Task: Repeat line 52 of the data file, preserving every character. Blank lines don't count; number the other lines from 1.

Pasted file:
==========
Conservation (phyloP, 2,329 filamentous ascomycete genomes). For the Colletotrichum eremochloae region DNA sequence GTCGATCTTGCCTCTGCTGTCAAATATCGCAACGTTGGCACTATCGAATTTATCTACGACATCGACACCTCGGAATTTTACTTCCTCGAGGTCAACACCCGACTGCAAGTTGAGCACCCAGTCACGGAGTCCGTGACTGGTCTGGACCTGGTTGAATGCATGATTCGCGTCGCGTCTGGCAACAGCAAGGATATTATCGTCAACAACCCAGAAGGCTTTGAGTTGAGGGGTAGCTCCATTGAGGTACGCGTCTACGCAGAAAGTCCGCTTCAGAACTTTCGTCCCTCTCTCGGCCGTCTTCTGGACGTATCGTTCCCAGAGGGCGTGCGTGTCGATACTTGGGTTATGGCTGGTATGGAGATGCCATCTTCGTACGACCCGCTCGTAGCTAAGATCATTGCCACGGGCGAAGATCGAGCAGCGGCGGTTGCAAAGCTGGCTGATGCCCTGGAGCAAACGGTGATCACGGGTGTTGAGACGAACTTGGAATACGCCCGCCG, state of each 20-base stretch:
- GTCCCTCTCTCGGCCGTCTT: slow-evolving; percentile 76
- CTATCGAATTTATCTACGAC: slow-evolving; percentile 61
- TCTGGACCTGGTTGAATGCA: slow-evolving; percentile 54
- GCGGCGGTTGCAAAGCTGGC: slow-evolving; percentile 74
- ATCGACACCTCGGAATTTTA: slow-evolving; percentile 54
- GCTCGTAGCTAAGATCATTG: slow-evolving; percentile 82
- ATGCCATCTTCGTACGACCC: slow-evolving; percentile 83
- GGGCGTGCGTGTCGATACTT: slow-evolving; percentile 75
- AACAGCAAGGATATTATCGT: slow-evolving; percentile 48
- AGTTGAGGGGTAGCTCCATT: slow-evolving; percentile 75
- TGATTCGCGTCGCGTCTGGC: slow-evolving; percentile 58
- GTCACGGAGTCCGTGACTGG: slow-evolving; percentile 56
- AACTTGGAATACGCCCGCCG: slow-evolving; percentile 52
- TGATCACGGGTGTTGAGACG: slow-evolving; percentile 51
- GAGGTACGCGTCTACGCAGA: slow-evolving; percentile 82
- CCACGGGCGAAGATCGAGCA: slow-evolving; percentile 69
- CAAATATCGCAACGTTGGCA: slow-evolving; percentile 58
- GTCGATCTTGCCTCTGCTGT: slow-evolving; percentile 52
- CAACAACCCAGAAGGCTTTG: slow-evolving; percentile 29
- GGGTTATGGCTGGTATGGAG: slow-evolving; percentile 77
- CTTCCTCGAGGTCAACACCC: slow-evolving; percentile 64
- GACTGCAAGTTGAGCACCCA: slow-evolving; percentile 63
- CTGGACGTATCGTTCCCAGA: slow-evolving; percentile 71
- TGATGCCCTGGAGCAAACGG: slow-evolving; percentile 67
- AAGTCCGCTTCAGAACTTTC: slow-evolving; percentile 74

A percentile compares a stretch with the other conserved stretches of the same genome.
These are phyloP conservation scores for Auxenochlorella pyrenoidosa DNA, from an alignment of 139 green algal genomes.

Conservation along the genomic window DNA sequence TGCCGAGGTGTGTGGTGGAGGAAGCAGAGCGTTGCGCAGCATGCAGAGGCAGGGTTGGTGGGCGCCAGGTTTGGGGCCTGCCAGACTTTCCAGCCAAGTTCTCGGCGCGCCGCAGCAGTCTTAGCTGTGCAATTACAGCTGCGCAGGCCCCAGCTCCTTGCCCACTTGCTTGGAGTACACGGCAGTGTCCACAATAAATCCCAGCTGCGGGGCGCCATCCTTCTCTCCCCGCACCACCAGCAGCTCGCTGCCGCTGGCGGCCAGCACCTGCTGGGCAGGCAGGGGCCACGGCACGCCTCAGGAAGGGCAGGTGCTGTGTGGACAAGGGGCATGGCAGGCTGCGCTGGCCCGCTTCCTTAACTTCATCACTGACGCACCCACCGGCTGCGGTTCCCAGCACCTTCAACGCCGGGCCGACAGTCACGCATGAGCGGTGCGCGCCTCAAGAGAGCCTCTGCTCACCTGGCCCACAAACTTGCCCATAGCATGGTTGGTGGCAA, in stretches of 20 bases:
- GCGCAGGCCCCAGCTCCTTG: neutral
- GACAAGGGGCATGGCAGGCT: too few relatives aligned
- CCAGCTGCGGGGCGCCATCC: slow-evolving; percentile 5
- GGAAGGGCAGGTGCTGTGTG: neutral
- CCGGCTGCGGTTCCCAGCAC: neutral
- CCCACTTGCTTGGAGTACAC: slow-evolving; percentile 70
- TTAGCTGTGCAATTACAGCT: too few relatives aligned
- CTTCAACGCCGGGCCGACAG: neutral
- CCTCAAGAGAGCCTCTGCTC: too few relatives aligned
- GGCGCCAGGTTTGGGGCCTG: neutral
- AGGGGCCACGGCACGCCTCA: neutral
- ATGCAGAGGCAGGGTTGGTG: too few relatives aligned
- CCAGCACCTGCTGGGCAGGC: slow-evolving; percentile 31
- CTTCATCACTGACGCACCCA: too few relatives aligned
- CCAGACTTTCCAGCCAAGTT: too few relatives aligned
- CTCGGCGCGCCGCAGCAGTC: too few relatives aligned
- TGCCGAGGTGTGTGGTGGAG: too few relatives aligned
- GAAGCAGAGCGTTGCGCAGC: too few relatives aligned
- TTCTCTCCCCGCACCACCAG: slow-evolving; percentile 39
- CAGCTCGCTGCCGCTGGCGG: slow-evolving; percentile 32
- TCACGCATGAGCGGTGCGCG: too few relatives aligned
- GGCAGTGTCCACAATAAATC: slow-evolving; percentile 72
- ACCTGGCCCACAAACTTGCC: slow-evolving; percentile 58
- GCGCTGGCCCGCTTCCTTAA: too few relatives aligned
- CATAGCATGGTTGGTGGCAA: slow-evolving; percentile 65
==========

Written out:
- ACCTGGCCCACAAACTTGCC: slow-evolving; percentile 58